5 things that may help with anger issues

anger issues - a picture of the incredible hulkAnger issues are among the most common themes that come up when working with neurolinguistic programming (NLP) clients.  Often when I meet someone for the first time, clients will be concerned that they are having angry outbursts or feel pent-up feelings of anger. They can’t understand why this is happening. Small things, which you would not normally find more than slightly  irritating, take on an inappropriate level of emotion.  The tendency to lose your temper can lead to difficulties in your relationships, social life, and also at work. Clients have found themselves in disciplinary situations or even losing their jobs, simply because they were unable to control their anger.

Why do I get these anger issues?

Getting angry about something, can be a perfectly normal reaction, in some contexts. Some level of anger can serve you in enabling you to set boundaries around your life as to what is acceptable and what is not.  It can help protect  you when you are challenged. Inappropriate levels of anger can lead to unnecessary confrontation, and ultimately feelings of shame or embarrassment.

Some people feel that they have struggled with anger issues for their whole life. Others may be surprised at how these feelings have suddenly surfaced and may find it difficult to explain what triggered them. Often in the latter case, the emotion of anger may not be the real issue. The feeling of anger has surfaced in response to another emotional state, such as sadness, or fear. You get very sad, and in order to cope with the emotion of sadness, you get angry instead. Maybe you are afraid of something and find it difficult to accept, so you have angry outbursts.

How do I deal with anger?

Within my practice I deal with anger issues using a number of techniques. Probably the most powerful and effective of these is Timeline Therapy – developed by Tad James in America.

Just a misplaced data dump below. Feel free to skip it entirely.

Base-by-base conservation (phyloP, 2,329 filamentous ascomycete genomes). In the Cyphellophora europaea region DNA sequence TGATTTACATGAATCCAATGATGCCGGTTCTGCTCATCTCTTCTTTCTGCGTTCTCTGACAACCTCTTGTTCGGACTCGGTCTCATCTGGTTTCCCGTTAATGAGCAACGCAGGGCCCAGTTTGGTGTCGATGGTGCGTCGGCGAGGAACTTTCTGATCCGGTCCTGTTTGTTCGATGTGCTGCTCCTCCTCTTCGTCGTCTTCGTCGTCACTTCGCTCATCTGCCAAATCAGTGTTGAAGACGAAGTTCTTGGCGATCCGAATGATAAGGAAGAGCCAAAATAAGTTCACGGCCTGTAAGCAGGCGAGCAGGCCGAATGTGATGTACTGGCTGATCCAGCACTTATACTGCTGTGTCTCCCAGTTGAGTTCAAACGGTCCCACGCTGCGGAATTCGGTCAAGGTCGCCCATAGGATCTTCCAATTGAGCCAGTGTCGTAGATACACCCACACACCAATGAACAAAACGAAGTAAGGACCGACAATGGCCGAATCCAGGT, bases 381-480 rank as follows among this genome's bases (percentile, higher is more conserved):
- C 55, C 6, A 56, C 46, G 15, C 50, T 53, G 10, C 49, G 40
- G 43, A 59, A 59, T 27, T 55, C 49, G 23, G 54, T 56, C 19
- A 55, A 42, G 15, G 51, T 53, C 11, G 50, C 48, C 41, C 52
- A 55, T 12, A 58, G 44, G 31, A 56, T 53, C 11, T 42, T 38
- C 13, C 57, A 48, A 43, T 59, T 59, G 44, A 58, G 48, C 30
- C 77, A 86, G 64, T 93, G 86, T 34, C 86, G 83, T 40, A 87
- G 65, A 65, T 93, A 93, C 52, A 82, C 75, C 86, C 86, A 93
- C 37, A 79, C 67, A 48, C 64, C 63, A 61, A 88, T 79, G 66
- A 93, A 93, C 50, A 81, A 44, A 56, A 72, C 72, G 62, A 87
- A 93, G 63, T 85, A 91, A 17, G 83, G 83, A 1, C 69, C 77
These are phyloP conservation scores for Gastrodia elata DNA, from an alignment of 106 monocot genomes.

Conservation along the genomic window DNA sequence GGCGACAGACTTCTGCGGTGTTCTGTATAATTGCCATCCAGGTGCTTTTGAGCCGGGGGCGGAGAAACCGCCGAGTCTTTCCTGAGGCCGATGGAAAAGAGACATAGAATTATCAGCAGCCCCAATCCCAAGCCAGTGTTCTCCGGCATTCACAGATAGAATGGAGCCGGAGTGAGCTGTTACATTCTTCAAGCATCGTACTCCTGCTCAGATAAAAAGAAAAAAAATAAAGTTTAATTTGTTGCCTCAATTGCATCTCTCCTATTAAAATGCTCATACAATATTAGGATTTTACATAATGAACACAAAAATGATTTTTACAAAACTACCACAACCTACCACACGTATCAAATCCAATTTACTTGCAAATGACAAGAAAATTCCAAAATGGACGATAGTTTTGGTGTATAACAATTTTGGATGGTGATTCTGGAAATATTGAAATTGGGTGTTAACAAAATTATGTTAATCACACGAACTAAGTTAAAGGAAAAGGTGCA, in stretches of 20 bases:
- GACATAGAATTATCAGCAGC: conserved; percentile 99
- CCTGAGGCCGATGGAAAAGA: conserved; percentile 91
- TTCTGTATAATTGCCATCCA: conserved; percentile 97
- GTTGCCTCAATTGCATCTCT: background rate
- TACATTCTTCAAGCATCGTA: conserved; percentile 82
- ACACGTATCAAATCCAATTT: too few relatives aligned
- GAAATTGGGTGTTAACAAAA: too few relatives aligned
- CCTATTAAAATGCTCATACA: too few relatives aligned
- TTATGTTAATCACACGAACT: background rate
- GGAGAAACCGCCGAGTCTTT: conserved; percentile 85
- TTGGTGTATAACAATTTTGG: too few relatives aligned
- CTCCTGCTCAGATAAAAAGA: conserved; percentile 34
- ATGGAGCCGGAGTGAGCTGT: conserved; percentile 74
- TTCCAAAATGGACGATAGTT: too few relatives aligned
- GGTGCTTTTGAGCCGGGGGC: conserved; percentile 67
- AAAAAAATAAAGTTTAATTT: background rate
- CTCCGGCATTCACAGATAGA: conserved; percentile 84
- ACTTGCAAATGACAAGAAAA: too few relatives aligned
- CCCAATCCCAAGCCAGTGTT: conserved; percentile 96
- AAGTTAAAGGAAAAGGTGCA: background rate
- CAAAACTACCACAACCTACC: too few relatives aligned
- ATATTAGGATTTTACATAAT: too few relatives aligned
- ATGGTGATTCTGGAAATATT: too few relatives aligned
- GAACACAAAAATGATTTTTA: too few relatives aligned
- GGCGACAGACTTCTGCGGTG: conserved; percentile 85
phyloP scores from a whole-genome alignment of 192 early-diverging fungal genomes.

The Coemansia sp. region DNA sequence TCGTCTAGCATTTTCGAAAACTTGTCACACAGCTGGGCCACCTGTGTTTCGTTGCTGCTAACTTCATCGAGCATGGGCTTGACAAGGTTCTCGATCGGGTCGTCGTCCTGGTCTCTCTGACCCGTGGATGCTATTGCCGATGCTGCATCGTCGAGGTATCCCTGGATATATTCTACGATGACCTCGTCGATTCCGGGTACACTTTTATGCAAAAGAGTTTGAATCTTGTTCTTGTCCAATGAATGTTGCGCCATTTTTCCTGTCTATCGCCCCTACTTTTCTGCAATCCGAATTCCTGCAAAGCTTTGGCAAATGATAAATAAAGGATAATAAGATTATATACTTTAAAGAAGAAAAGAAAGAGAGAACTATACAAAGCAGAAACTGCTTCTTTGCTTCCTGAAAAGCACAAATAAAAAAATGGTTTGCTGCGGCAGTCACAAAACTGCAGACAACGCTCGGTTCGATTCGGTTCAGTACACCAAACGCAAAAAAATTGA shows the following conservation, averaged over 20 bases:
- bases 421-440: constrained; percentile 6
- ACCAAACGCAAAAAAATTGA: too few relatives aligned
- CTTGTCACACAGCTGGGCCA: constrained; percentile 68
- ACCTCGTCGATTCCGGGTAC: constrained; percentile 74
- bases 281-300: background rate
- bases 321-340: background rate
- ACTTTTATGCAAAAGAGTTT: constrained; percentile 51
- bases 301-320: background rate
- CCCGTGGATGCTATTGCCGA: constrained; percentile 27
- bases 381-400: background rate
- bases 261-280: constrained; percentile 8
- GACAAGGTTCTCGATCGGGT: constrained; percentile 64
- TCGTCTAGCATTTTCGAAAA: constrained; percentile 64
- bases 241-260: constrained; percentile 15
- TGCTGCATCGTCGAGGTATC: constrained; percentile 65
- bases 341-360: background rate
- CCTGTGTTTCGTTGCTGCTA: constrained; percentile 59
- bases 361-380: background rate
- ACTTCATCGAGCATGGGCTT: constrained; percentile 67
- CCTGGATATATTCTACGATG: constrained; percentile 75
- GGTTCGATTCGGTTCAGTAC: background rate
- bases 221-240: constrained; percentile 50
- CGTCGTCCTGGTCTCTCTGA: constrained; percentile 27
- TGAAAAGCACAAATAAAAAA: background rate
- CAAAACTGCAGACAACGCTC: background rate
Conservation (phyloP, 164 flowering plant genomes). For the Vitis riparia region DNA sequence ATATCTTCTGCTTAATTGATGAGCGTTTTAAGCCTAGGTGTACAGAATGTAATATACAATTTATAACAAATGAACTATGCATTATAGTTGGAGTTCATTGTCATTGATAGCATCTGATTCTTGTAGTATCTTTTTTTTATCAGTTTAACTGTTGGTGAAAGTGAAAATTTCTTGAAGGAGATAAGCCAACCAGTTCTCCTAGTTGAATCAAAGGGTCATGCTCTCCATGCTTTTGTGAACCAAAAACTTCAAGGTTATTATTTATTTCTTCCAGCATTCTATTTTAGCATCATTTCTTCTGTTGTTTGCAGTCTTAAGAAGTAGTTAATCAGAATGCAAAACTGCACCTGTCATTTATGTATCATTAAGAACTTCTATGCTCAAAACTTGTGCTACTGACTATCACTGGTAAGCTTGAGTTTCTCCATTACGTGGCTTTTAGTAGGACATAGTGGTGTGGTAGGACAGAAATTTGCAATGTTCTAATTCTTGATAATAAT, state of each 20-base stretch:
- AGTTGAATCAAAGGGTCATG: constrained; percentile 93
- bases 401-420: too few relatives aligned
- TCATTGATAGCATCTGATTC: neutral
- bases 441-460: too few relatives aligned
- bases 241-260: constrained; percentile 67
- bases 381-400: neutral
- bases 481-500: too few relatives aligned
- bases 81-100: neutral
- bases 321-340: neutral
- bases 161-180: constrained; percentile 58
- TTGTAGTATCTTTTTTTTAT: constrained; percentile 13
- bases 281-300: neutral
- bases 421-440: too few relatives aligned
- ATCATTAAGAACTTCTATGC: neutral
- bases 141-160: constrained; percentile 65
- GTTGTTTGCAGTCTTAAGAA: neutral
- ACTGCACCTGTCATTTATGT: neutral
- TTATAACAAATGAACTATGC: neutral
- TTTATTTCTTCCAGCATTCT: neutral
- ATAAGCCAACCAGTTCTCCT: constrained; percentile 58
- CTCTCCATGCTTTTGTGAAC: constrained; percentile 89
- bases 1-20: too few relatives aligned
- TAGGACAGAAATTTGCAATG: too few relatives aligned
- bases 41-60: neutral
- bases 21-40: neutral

There are many other processes in NLP also, which can help deal with negative emotions and the triggers that set them off.

Even without these processes though, you can do several things to help cope with your anger issues.

  1. Relax more. It almost goes without saying that if you are not taking time out for yourself, you will find it harder to control your emotions. If you are stressed then anger is going to rise much more easily to the surface. You can relax in so many ways – take a walk, have a short nap, do some meditation or play a round of golf.  Get more down time.
  2. Ask yourself, ‘What is the emotion I am feeling?’.  Is it anger? Or is it really something else, such as sadness, fear, guilt?  If you find that one of these emotions is the real cause then explore the reasons. See if there is anything you can do to help with that. You may need to seek some professional help. There is an article about this in Psychology Today.
  3. Choose a better word.  I cover this in various places, because it is so important, and can really help make a difference.  When you are getting ‘angry’ about a situation, or the behaviour of another person, ask yourself: “Is there a word that more accurately describes my response, that I can accept.” Words like ‘angry’, ‘furious’, ‘seething’ and ‘rage’ are all highly emotive words which can only serve to increase your emotional state. We bandy these words about too freely and consequently find ourselves constantly in a highly charged state.  You can see this happening on Facebook a great deal.  Instead of these words experiment with less emotional descriptions. You may be ‘annoyed’, ‘tetchy’, ‘irritable’, ‘frustrated’, or you may even have a made up word that you can use that works for you.
  4. When you are angry with another person, whether you know them or not, try reminding you of this simple phrase: ‘Everybody is doing the best they can with the resources they have available.’  You don’t know exactly what is going on in another person’s life right now.  Just the same as they don’t know what is going on in yours.  They may have issues of their own – a tragedy may be unfolding that you know nothing about. Their behaviour may be a knee-jerk reaction that they have been relying on since an early age.  There are too many factors going on to be a good judge. But if you work on the principle that everybody is doing their best, based on what they have going on, then you may find it easier to be accepting and tolerant, and less angry. You can’t be a saint, all the time – and neither can anyone else.
  5. Seek professional help. If your anger issues are disrupting your life or making others and yourself unhappy, then seek some professional help. You don’t have to feel this way.  See your doctor, look into therapy interventions – there are many different disciplines which all seek to help with this kind of issue.

Robert Sanders is a therapist and life coach, supporting people in their present and helping them create their future.

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